I agree with this. Why should adventure game have checkpoints (I don't oppose those, but I just don't think those are necessary, because good player saves often). But I admit that while I play many games in "ironman mode" it doesn't serve much purpose in adventure game unless there are dead ends, because you'll just end up doing the same things again. If we could get rid of that, then I think that a great adventure game could have dead ends, but it also should offer alternative solutions, so you could still save the situation if you didn't pick some object in first scene. But the alternative solution should be more difficult to achieve (and you still could miss it) and you would also miss the chance to get perfect score.

  • The first couple King's Quests come to mind, where there were alternate puzzles for almost anything if you forgot to pick up or do something. However, if you didn't have the alternate inventory items you would still be stuck. Also, the alternate solutions were not favourable and would not grant as many points, and in some cases, cost you some.

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    Darth Marsden Moderator

    @MusicallyInspired said: If there's a checkpoint then what's the point? I just don't see the big deal with having the danger of starting an entire game again. Again, every genre ever does this. Games are too safe now. They make intense situations meaningless because there's a safety net and it turns a gripping and exciting gaming event into a increasingly frustrating nuisance that you must sit through every time. Sure you can argue manual saves give the same effect, but at least you did the work yourself, knowing that if you didn't the game could have been entirely over.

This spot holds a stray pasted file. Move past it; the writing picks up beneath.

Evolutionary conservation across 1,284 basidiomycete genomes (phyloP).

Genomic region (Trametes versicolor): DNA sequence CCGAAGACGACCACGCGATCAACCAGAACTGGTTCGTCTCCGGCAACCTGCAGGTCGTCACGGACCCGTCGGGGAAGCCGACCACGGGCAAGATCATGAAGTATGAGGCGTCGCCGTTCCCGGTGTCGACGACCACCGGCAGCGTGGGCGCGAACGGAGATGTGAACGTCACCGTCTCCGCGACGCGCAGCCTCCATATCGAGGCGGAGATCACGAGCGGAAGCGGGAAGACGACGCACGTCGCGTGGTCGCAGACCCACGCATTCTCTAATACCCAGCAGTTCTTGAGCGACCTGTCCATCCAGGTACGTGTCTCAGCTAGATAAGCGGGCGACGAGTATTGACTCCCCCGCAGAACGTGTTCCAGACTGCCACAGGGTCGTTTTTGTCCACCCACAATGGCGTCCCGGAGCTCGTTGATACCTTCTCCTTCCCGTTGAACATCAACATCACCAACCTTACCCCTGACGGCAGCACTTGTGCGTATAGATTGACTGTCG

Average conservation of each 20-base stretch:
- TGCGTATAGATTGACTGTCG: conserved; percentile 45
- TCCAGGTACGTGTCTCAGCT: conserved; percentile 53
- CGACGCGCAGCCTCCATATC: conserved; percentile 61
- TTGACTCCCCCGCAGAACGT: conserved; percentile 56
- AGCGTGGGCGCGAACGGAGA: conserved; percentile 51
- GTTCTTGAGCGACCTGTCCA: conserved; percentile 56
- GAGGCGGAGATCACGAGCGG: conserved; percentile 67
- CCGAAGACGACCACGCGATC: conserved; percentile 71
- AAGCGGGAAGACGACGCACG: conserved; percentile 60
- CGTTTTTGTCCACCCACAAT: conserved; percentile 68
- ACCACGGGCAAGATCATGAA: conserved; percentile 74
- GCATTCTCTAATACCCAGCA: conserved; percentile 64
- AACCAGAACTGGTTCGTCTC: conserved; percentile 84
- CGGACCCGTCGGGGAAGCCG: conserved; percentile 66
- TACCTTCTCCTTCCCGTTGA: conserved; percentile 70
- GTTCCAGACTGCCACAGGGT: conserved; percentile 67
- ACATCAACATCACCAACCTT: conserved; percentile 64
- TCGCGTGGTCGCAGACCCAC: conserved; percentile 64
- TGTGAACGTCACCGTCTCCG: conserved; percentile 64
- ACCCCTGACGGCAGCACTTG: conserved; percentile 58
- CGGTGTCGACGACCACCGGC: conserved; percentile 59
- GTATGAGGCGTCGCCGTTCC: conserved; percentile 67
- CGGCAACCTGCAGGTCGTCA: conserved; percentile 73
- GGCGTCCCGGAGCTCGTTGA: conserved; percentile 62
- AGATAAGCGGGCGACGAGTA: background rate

The control must be in the hands of the player. That's a truth that works on multiple levels and on multiple arguments. Excessive cutscenes, for example.

    Have you ever had to start a game over because you died? It's not a nice experience. EVER. Especially if you happened to bear near the end of the game. As I was. TWICE.

    The checkpoints can be as far back as you like. Hell, you could even replace them with autosaves made every half an hour or so. But if you're going to punish players just because they didn't have the frame of mind to physically save the game in case they happened to die, then you're still punishing players. That's never cool.

    Yes - checkpoints can remove tension, and they can make certain sections repetitive. But if that's the price I have to pay to avoid starting over or having to lose an hour's worth of progress, then I'm more than happy to pay it.

  • No, it's not a nice experience. But it is absolutely INTEGRAL to the overall enjoyment of a game. Punishing players is WHAT GAMES ARE ALL ABOUT. You have to overcome these obstacles! Overcome what the game throws at you! Against all odds! I hate games that hand themselves over to you on a silver platter. "Oh you died? Well, that's ok. You can still beat me. Here, I'll even give you infinite retries." What's the point in deaths if that's what you get for them?? I mean, what obstacles are even left in games now? They've taken out death and failure, the number one obstacle in any game. Even FPS games are really easy now. No challenge. Just try try again. I don't know about you, but I don't want my challenge in a game to be simply how fast I can run through it, because it's so easy. Or to just be repeating a frustrating and annoying sequence over and over again with no penalties whatsoever. It completely removes the suspense, the edge, and even the immersion.